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Dublin: 17 °C Wednesday 27 May, 2020

'Cold storage' MEPs in limbo will have 'no status' in the European Parliament until the UK leaves the EU

Ireland was allotted an additional two seats as part of the redistribution of seats due to UK’s vote to leave the European Union.

Fianna Fáil's Barry Andrews will have to wait until the UK leaves the EU before he can head off to Europe.
Fianna Fáil's Barry Andrews will have to wait until the UK leaves the EU before he can head off to Europe.
Image: Sam Boal

MEPS ELECTED TO the ‘cold storage’ European Parliament seats will have no status assigned to them and will have no salary, expenses or facilities given to them until the UK leaves the EU, the European Parliament Liaison Office in Dublin has confirmed.

This impacts the fourth candidate elected in Dublin, Fianna Fáil’s Barry Andrews as well as the last person elected in Ireland South. Three seats are yet to be filled in Ireland South.

Ireland was allotted the additional two seats as part of the redistribution of seats due to the UK’s vote to leave the European Union. 

An additional seat was granted to the Dublin constituency, bringing it to a four seater. Meanwhile, the Ireland South constituency was increased to a five seater. The Midlands North-West constituency remained a four seater.

Ahead of the elections, questions arose about what the MEPs would be entitled to before being allowed take their seats.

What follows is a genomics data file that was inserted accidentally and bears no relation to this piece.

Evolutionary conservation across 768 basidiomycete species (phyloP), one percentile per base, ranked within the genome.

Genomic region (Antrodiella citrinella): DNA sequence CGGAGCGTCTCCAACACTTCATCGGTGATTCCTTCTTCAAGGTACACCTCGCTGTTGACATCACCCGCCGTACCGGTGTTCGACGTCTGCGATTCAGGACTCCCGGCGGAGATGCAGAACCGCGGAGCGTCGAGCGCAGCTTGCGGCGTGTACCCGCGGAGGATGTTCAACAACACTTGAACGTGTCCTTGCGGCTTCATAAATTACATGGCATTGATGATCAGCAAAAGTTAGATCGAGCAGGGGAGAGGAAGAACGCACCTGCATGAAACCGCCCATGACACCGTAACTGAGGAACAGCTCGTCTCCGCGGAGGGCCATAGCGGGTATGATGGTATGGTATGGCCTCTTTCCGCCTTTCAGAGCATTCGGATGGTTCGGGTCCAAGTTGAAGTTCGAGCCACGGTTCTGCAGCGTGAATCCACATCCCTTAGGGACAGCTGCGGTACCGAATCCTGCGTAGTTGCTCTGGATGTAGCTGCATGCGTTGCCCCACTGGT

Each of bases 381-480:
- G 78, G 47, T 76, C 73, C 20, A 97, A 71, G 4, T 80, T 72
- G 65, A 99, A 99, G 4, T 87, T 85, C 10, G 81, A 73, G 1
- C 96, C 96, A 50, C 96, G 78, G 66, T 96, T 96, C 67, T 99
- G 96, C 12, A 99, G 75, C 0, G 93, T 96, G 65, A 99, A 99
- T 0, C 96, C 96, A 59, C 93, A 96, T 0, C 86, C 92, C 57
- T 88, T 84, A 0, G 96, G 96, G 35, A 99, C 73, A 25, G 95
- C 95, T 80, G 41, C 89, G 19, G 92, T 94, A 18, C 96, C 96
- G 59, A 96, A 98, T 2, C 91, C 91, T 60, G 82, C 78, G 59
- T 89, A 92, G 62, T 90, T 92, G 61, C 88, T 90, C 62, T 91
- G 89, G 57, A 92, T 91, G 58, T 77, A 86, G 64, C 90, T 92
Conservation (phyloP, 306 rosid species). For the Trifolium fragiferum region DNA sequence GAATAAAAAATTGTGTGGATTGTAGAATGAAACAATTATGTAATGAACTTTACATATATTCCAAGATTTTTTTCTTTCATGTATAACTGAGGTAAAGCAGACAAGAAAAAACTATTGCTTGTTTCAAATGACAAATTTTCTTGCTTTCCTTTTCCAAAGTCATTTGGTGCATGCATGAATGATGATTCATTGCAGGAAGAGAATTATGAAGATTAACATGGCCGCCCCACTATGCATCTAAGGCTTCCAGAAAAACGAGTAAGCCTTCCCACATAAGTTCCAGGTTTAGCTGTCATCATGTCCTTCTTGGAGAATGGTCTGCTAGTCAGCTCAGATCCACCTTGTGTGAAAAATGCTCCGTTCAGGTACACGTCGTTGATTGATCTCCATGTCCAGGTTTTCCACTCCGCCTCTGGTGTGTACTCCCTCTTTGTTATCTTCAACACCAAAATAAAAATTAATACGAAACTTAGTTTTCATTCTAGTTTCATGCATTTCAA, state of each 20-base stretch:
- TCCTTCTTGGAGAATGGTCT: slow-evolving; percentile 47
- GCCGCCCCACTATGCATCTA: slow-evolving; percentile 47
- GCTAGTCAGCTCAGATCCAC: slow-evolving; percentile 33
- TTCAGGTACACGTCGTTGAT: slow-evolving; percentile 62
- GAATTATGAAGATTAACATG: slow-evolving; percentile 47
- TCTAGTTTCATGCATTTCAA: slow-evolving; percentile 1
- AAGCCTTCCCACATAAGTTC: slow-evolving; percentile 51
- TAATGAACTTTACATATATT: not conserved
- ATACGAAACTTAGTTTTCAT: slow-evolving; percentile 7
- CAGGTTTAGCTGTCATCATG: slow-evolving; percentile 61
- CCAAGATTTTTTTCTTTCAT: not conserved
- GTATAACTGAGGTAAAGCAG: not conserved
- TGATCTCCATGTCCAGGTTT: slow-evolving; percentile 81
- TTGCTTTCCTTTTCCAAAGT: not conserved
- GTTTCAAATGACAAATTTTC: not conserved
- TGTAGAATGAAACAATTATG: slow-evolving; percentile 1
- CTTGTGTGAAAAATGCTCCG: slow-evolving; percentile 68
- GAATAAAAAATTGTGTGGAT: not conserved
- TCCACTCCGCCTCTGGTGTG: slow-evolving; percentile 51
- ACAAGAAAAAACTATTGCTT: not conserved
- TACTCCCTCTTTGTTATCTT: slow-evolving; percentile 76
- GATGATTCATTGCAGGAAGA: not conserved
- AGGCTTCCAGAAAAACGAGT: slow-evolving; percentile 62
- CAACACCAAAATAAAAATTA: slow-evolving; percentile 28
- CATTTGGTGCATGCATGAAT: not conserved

Whether the two elected candidates are entitled to a salary and expenses while their seats are in limbo due to Brexit is a matter “for the European Commission to clarify and decide on”, a government spokesperson said in February.

Questions about what MEPs elected in the “cold storage” would be entitled to arose again after Andrews won the fourth seat on Tuesday. 

Speaking to reporters, Andrews said he wasn’t sure what “interim arrangements” would be made, but said he would “get on with life” until he could take his seat post-Brexit. 

He said 50 MEPs across the EU are in the same position, adding that the situation is “unprecedented”. 

On Tuesday, he said the European Commission would have to make “some kind of decision on what the status of the people in that position” might be until Brexit actually happens. 

Today, the European Parliament Liaison Office in Dublin clarified its position saying in a statement that the “legal basis for the European election this weekend in both Irish and EU law is that 751 MEPs will be returned, including eleven from Ireland”.  

It confirmed that the MEPs in the Brexit ‘cold storage’ seats will have no status, salary, facilities or expenses. 

It added:

On the day the UK leaves the EU, the composition of the European Parliament will change: all UK MEPs will leave and the Parliament will then be composed of 705 MEPs, with some countries taking up additional seats at that point.
In Ireland’s case, the Irish case, the fourth individual deemed elected in the 24 May election in the Dublin constituency, and the fifth in Ireland South, will take up their seats at that point. 
Until that point, there is no legal basis for the European Parliament to attribute any particular status to these two individuals.

A spokesperson for the Minister for Housing, Planning and Local Government Eoghan Murphy said the department “awaits direction from the Commission” on the matter. 

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